We should observe that the results of physical activity programs at the workplace go much beyond effects on the musculoskeletal system. A study that followed up Canadian workers enrolled in a physical activity program along 12 years detected discrete benefits for the participants physical condition, but substantial gains in terms of productivity and reduction of absenteeism, which thus represent an instance of the Hawthorne effect.

In their study with 162 professional computer users enrolled in a yoga program along eight weeks and a control group, Telles et al. 17 found greater musculoskeletal discomfort among the latter. The authors attributed this finding mainly to the fact that the control group had been deprived of any physical activity. The results further evidenced that workers’ health care also involves professional recognition and inclusion of workers in social activities. In Kamioka et al.’s18 randomized controlled trial, the tested stretching exercises program was not able to reduce the incidence of low back pain nor to promote improvement of the grip strength. However, the small sample size might have caused a type II error.

Also other aspects, such as the cost-effectiveness of intervention, should be taken into consideration. Upon analyzing the cost-effectiveness of physical exercise combined with ergonomic orientation, Lindstrom-Hazel32 concluded that this type of intervention is attractive from the economic point of view. Del Pozo-Cruz et al.19 prescribed a web-based exercise program to office workers in Spain and found that intervention could reduce the social cost of low back pain by €500.00 per episode. In addition, they found that one and the same intervention might be more or less effective as a function of the methods of prescription of physical exercise and how orientation is given to workers.

In turn, different modalities of physical exercise combined with educational measures might be equally efficacious, as was found in the study by George et al.33, in which soldiers were subjected to specific exercises for low back pain prevention. This study was not included in the present review due to the specificity of the study population, namely, young soldiers, whereby the results might not be necessarily generalizable to the overall population. For the same reason, we neither included the study by Suni et al.34 with young conscripts, which evidenced the benefits of orientation on posture and strengthening exercises specifically targeting the low back muscles.

In regard to the frequency of training, two weekly sessions seem efficacious to reduce the occurrence of low back pain episodes, as was found by Alexandre et al.20. In the study by Pillastrini et al.21, nursery school teachers were allocated to groups by means of cluster randomization, being blinded to the intervention received by the other group. The results showed that two weekly sessions at 2-day intervals along three weeks were effective to reduce low back pain and improve the participants’ physical capacity. These effects persisted along the full follow-up period, which shows that the modality, rather than the duration of intervention and number of sessions seems to be the main aspect to be considered in the implantation of physical exercise programs at the workplace. Muscle strengthening and stretching exercises at the workplace are feasible and efficacious. In addition, also orientation on posture and information on the etiology and pathogenesis of low back pain are recommended preventive measures.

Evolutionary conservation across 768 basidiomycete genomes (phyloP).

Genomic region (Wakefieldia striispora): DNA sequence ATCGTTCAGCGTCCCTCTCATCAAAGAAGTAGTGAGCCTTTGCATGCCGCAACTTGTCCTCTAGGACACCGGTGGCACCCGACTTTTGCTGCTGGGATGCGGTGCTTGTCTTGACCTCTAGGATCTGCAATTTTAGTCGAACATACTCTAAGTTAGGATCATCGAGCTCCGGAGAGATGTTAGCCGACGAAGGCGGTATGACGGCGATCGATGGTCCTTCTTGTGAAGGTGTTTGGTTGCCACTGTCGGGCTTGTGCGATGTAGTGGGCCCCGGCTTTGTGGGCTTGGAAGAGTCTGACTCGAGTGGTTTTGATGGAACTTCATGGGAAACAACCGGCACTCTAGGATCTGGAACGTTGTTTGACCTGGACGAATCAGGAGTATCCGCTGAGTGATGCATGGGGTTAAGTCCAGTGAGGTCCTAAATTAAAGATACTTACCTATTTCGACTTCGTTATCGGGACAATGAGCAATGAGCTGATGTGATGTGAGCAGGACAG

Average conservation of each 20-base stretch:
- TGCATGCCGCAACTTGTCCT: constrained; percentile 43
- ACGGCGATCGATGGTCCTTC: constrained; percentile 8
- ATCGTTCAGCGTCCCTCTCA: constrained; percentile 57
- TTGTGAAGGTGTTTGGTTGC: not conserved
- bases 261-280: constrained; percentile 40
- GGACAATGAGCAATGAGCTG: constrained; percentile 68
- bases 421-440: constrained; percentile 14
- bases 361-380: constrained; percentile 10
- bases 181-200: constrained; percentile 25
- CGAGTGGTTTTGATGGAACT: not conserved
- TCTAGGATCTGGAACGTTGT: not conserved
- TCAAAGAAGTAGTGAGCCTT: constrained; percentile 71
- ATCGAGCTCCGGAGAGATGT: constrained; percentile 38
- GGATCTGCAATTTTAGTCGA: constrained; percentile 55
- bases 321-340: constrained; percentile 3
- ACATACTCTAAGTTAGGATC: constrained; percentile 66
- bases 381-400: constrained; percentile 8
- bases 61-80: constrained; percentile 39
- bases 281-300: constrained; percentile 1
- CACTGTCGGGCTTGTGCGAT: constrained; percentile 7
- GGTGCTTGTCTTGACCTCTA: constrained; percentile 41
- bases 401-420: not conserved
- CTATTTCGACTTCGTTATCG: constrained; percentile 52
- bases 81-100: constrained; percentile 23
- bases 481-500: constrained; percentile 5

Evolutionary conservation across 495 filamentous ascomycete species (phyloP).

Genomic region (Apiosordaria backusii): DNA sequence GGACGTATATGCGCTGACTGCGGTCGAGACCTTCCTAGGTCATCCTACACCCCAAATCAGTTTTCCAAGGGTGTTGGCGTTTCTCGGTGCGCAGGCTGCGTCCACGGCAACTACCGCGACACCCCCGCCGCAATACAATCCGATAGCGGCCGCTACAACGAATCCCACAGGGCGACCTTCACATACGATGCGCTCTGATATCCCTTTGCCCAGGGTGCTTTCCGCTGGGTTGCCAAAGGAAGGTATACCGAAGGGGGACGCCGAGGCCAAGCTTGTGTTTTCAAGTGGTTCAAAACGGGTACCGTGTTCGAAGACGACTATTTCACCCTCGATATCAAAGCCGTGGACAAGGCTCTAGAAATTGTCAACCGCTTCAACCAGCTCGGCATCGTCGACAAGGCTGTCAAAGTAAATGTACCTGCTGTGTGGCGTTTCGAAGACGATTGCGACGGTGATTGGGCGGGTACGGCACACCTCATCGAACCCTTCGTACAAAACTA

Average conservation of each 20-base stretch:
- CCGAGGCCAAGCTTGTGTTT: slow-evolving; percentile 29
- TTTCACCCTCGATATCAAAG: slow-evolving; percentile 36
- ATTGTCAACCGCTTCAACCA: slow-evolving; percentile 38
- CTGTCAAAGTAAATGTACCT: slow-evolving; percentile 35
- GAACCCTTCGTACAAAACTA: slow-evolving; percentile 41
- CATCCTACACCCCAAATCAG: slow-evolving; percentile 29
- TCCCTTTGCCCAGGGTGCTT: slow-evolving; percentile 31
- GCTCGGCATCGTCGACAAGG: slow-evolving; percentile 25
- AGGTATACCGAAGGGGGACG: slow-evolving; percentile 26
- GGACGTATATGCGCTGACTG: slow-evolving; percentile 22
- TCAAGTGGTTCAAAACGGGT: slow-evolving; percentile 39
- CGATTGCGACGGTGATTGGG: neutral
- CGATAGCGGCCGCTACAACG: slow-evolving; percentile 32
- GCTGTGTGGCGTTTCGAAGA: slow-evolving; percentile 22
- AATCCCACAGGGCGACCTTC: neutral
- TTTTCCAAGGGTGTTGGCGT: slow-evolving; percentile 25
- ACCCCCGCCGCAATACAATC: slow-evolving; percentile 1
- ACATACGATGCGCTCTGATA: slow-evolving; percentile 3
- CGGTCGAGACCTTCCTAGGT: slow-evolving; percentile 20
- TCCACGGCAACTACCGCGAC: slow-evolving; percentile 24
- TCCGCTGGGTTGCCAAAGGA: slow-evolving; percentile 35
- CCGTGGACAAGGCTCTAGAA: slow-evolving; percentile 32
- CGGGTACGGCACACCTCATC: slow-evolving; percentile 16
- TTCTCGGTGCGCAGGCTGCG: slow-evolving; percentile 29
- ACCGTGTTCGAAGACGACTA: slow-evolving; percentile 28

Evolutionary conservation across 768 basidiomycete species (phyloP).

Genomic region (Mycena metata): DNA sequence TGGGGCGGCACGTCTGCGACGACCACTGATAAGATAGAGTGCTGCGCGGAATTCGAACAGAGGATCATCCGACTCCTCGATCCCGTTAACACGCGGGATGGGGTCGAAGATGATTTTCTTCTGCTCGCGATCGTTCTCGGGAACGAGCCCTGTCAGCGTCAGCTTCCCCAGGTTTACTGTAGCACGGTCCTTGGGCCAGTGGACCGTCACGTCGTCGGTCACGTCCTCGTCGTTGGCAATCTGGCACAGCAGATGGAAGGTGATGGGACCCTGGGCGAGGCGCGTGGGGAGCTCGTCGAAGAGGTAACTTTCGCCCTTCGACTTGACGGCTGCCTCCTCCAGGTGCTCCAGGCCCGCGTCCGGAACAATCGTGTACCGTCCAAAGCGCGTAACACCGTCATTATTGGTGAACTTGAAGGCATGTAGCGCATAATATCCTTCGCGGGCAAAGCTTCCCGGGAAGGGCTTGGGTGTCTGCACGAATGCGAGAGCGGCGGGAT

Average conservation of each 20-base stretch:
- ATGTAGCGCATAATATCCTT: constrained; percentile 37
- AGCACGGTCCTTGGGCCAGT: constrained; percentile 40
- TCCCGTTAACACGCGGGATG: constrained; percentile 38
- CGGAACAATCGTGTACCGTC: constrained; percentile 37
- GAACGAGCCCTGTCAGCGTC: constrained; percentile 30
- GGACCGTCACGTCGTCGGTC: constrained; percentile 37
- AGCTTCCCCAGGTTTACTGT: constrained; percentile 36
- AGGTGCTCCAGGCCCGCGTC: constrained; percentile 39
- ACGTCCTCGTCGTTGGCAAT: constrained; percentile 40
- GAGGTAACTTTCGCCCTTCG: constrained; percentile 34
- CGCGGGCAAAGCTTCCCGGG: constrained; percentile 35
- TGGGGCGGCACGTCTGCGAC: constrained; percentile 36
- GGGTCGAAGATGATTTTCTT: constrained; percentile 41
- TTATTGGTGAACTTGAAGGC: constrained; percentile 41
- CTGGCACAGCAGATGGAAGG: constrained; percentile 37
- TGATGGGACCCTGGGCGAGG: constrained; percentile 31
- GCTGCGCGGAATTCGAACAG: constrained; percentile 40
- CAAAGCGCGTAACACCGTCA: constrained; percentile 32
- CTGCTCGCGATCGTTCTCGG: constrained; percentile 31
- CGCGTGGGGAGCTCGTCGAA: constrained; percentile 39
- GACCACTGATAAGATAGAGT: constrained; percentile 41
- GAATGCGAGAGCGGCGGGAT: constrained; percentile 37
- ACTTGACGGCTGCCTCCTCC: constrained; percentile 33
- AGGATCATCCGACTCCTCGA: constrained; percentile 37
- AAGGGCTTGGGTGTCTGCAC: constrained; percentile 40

The studies were assessed according to quality criteria: intention to treat, blinding, random allocation, group comparison and precision measurements. All the studies compared groups and the results before and after intervention between the intervention and control groups. Four (26.7%) out the 15 studies included in the present review scored 4/10 on the PEDro scale and five studies (33.3%) scored 5/10. The length of intervention varied from three weeks to 18 months. The low methodological quality of most studies and the wide variation of intervention might represent a considerable methodological limitation to the search for evidence.

In the studies that performed intention-to-treat analysis, subjects were followed up by the investigators independently from the fate of each one18,19,23,24,27,28. From the five studies selected for clustered measurement analysis, only two performed intention-to-treat analysis, which partially explains the high heterogeneity found (I2=93%). Blinding was reported in most studies18,19,21-29.

In regard to the limitations of the present systematic review, some derive from the fact that the literature search was performed on one single database, and that only electronic search was conducted, which might be a restricted approach to the treatment of low back pain. Then, we did not assess all the outcomes we originally intended. Our intention was to analyze outcome absenteeism, however, we did not include it in the assessment, which configures a protocol deviation. Finally, we did not perform sensitivity analysis. The high heterogeneity found (I2=93%) was attributed to intrinsic methodological differences among interventions and to the sociodemographic profile of the populations of workers who participated in the studies.



Functional incapacity related to low back pain at the workplace impairs productivity and is a cause of absenteeism. Physical exercise at the workplace stands out among the measures for prevention of this occupational condition. However, the results of the present systematic review with meta-analysis did not show that physical exercise at the workplace is efficacious to reduce the occurrence of low back pain. Additional systematic reviews with multiple comparisons of randomized controlled trials are needed to assess the various interventions performed at the workplace to reduce the occurrence of low back pain.



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Recebido em 20 de Novembro de 2017.
Aceito em 1 de Maio de 2018.

Fonte de financiamento: nenhuma